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Offering herself, she read Joyce to him: Yes, first I gave him the bit of seedcake out of my mouth, Yes, my God after that long kiss I near lost my breath. Yes, he said I was a flower of the mountain. And then he asked would I say yes, to say yes, my mountain flower. Yes. And his heart was going like mad and, yes, Yes. I said, Yes. Hardly daring to believe, he spoke, Horatio: This Bird of dawning singeth all Night long ... The nights are wholesome ... No Fairy takes, nor Witch hath power to charm, So hallowed and so gracious is this Time. 29 They could not have been more different: He, forty-seven, arthritic, wary as a tortoise. She licking her fingertips, pressing back his hair, saying, "Much better." Her mother had late in life taken vows as a nun. His sister had become a year ago a fundamentalist Jewish proselyte. It was inevitable then, that Milos Studebaker and Theresa Craighead told each other, almost immediately, and at the very same time, "I love you." For three months they went everywhere together. At museums, she cautioned him to leave off touching the Great God Siva with his own mortal fingers. They ate black beans and rice, amused at the waiter who kept asking her if she would have the same as her father. It went so well they made a pact--no matter what--they would never go on Oprah. From magazines, she cut out pictures of famous couples too tall and too short for one another, too old and young, too patrician and plain,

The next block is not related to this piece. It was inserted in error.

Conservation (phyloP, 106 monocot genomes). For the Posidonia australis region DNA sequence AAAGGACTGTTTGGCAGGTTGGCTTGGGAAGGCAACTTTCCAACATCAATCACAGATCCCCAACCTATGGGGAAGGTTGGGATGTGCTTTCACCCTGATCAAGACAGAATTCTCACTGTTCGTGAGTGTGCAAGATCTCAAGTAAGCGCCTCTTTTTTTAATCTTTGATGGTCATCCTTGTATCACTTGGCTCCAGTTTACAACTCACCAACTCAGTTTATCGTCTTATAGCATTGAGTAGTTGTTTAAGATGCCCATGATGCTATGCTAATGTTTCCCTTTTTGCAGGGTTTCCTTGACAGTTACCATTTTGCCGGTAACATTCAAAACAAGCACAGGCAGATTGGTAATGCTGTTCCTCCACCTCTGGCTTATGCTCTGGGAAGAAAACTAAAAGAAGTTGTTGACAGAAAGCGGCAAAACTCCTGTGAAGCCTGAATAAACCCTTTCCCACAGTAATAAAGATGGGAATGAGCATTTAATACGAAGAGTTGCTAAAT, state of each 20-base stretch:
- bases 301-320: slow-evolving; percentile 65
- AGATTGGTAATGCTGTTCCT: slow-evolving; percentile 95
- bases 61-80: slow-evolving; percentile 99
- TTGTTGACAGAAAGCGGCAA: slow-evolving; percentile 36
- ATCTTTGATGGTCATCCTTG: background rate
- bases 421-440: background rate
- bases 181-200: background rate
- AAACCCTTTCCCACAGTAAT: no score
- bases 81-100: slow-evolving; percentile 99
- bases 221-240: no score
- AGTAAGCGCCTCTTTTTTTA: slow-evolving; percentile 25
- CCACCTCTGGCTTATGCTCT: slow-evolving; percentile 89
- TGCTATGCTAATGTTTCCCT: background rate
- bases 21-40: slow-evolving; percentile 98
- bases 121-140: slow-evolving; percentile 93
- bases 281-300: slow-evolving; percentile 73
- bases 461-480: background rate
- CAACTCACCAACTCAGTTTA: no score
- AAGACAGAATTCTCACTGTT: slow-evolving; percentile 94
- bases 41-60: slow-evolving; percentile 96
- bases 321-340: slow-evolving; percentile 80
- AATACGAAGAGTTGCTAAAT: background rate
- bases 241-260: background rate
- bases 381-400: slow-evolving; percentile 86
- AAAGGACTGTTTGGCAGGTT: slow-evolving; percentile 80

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too duckling and swan She mailed them to him. "We'll write our own script." 30 In public they could not keep from touching each other He spoke to her in fitful bursts, enthusiastic as an auctioneer wanting to tell her everything They went to tobacconists' shops and slipping clandestinely into chilly humidors, kissed with friendly, searching mouths, stopping to buy hand rolled cigars from Guatemala, from Honduras. Outside, they wandered hand-in-hand, lit up their stogies and rushed to buy lame sheets, perfumed oils, scented candles for the heart of the night. They lay in his bed and talked till dawn. She wept for her father who now collected plaster replicas of camels and placed them all around his front lawn to please his second wife She cried and called her father 'The Incredible Shrinking Man.' He suffered from a calcium deficiency and grew shorter every year. They slept clumped against one another in her fold-out sofa which left them stiff and tilted when they woke They drove to each other on the Interstate meeting halfway and opening each other's clothes even as they were saying hello. They reveled in the joyous good fortune which produced in Milos an elation so unaccustomed that the Fourth of July phone call from Theresa came almost as if he had been steadfastly waiting for it. She said in a voice Milos did not know, she needed time to think.